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8 Mistakes Companies Make That Often Lead to Business Litigation

F. Michael Ayaz

In the business world, there are regulatory agencies operating at the state and federal levels that ensure business owners fulfill their legal requirements and obligations to their employees. Business litigation becomes an issue when companies make certain mistakes concerning their relationship with and treatment of their employees. It’s vital for every business owner to know the most common causes of expensive and damaging business litigation and to understand why they must avoid or prevent these situations at all times.

Misclassification of Employees

California, as well as every other state in the US, upholds specific laws pertaining to the correct classification of employees. Some employers, unfortunately, choose to purposefully misclassify their employees, typically in an effort to avoid paying employees benefits they would otherwise receive with the proper classification. For example, California recently made significant changes to the laws applying to independent contractors, compelling many companies who hire and work with independent contractors to categorize them and treat them as regular employees in many situations.

Failure to Develop and Enforce and Employee Code of Conduct

Every employer has a duty to provide their employees with clear expectations when it comes to workplace behavior. If you own and operate any kind of business, it’s wise to assume that if you fail to clearly inform your employees that certain behaviors are unacceptable, you are tacitly allowing such behaviors to continue. This could be perceived as a threat to the safety of your employees and their ability to perform their job duties.

Failure to Develop and Enforce an Anti-Sexual Harassment Policy

Every American employee has the right to a workplace free of sexual harassment. Your duty as an employer is to develop a clear policy that states sexual harassment is not acceptable in any way in your organization. This policy must define not only sexual harassment and outline acceptable and unacceptable behaviors, but also include clear policies for investigating and handling internal claims of sexual harassment within the organization. Poor handling of a harassment claim could leave an employer liable for damages if an employee experiences sexual harassment and the organization has no anti-sexual harassment policy in place.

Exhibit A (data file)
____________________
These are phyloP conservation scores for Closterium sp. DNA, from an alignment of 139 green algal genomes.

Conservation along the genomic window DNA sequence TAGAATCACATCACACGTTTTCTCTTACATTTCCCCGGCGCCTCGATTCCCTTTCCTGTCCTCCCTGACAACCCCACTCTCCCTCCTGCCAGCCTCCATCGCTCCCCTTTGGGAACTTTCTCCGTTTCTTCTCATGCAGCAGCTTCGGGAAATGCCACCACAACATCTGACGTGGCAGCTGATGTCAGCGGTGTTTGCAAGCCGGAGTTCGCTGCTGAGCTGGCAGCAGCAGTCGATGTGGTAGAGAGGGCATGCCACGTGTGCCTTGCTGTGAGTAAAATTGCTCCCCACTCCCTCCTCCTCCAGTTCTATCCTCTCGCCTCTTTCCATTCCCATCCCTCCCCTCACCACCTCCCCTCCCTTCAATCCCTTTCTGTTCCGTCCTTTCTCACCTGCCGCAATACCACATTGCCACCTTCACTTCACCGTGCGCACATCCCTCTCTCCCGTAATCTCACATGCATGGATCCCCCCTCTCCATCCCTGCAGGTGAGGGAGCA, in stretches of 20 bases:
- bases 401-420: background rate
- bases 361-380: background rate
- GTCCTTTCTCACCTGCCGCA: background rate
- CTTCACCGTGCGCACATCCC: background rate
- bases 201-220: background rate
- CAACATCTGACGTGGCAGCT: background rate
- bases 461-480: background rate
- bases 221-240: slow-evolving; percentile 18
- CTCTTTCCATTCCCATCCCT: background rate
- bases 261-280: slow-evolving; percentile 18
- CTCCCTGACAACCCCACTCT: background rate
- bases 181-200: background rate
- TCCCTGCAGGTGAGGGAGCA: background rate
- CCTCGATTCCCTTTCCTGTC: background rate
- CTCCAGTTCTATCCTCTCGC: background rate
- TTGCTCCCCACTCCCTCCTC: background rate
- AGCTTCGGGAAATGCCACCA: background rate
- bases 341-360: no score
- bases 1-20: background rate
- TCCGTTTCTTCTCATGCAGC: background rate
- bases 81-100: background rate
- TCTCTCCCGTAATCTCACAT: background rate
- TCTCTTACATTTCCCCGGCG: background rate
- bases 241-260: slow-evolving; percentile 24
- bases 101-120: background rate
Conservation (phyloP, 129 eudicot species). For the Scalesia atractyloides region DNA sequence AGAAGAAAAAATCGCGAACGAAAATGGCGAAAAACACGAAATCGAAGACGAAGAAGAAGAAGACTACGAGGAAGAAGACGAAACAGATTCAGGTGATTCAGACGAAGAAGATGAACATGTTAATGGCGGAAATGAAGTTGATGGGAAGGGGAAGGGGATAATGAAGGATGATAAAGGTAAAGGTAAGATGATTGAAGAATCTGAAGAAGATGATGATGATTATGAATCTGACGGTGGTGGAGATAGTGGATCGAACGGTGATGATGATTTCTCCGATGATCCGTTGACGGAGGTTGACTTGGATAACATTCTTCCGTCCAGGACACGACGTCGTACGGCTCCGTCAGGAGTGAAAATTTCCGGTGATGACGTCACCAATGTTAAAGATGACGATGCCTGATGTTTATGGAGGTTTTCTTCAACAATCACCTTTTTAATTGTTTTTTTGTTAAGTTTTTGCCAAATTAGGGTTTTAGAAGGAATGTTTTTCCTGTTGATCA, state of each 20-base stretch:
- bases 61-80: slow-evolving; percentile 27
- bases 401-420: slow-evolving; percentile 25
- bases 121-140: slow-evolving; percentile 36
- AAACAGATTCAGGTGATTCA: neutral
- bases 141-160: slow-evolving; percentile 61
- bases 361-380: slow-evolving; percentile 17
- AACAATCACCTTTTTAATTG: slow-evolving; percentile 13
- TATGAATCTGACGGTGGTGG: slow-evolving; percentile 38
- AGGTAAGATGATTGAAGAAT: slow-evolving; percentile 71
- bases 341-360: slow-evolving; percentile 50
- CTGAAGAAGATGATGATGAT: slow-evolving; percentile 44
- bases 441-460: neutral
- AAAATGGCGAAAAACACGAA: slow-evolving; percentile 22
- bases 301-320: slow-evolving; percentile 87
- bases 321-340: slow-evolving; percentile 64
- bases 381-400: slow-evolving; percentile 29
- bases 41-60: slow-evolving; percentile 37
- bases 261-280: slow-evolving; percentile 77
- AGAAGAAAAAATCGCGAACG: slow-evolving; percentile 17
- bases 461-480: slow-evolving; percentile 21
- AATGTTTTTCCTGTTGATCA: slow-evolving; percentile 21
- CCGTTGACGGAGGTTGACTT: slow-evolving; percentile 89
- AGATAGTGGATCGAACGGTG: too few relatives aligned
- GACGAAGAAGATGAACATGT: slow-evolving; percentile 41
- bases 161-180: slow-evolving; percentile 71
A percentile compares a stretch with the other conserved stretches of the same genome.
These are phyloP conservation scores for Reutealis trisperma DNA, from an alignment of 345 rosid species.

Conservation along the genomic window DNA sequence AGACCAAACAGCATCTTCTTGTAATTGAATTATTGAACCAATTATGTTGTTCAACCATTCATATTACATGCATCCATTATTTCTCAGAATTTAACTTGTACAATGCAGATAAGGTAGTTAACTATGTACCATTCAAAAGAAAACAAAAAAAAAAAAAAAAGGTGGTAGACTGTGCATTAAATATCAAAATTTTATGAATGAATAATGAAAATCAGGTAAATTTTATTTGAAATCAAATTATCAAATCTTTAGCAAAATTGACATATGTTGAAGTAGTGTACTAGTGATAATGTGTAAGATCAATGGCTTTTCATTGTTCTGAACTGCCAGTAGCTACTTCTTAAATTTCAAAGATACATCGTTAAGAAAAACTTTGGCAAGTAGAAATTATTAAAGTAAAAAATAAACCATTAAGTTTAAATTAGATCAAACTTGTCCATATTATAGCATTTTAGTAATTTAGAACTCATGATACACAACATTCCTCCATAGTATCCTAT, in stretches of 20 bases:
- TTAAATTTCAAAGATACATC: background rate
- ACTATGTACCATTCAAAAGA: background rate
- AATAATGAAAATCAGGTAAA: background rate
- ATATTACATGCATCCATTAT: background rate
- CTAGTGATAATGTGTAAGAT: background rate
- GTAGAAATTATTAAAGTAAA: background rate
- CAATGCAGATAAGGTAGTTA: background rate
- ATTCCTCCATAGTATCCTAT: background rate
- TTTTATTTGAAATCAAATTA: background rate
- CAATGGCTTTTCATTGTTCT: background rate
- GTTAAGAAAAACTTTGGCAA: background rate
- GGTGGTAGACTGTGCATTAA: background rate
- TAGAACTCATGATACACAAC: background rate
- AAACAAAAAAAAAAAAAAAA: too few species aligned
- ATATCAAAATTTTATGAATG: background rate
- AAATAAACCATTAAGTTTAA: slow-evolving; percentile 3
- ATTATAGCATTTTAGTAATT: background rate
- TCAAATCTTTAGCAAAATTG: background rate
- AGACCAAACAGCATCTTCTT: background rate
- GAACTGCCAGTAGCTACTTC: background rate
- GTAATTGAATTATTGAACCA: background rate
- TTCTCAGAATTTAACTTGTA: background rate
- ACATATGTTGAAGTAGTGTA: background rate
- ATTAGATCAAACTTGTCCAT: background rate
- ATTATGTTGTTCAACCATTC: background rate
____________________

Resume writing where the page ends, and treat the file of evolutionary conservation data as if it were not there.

Wrongful Termination of an Employee

Most employment relationships in the US function on an at-will basis. This means both employers and employees operating with at-will employment arrangements have the right to end their working relationships for any reason or no reason at all, at any time, with or without prior notice. Employers may not fire employees for engaging in protected actions, such as taking necessary medical leave, filing claims for workers’ compensation benefits, or testifying under oath in an open case involving the employer as a witness. If an employer takes punitive actions against an employee or fires an employee in response to a legally protected action, the employer is liable for retaliation.

Illegally Withholding Employees’ Final Paychecks

The state of California has clear rules when it comes to the payment of employees’ final paychecks after the termination of employment. Illegally withholding a paycheck could lead to business litigation, especially when the business owner has no legal grounds to do so. There are very limited and specific circumstances in which it may be legally acceptable for an employer to withhold a final paycheck, but it is never a good idea to do so if the employer wishes to avoid business litigation.

Performing Unauthorized Deductions on an Employee’s Pay

Federal and state law prohibits employers from making unauthorized deductions from an employee’s paychecks. Typically, only deductions for employer-provided healthcare coverage premiums and other benefits programs are permissible. If an employer offers advance loans and to employees and then arranges repayment of those loans through paycheck deductions, these situations can lead to significant legal problems for the employer.

Demanding Employees Sign Non-Compete Agreements

A non-compete agreement may, on the surface, seem like a method for a company to reasonably protect its interests, but courts will rarely enforce these documents. Additionally, if an employer attempts to take legal action against an employee for violating a non-compete agreement, this will typically result in a very expensive legal loss for the employer as the court will generally rule that an employer does not have the right to prevent a former employee from making a living.

Mishandling Accrued Employee Vacation Time

There are specific rules in place for the management of employees’ accrued vacation times. Employers who attempt to enforce “use it or lose it” policies or who fail to pay out accrued vacation time value at the end of an employee’s working relationship could face substantial legal consequences.

Business owners must make careful decisions when it comes to managing their operations and their relationships with their employees. These are just a few of the most common causes of expensive business lawsuits. Instead of risking serious financial strain and a damaged public reputation for your company, avoid these situations, and carefully review your obligations as a business owner at both the state and federal levels.

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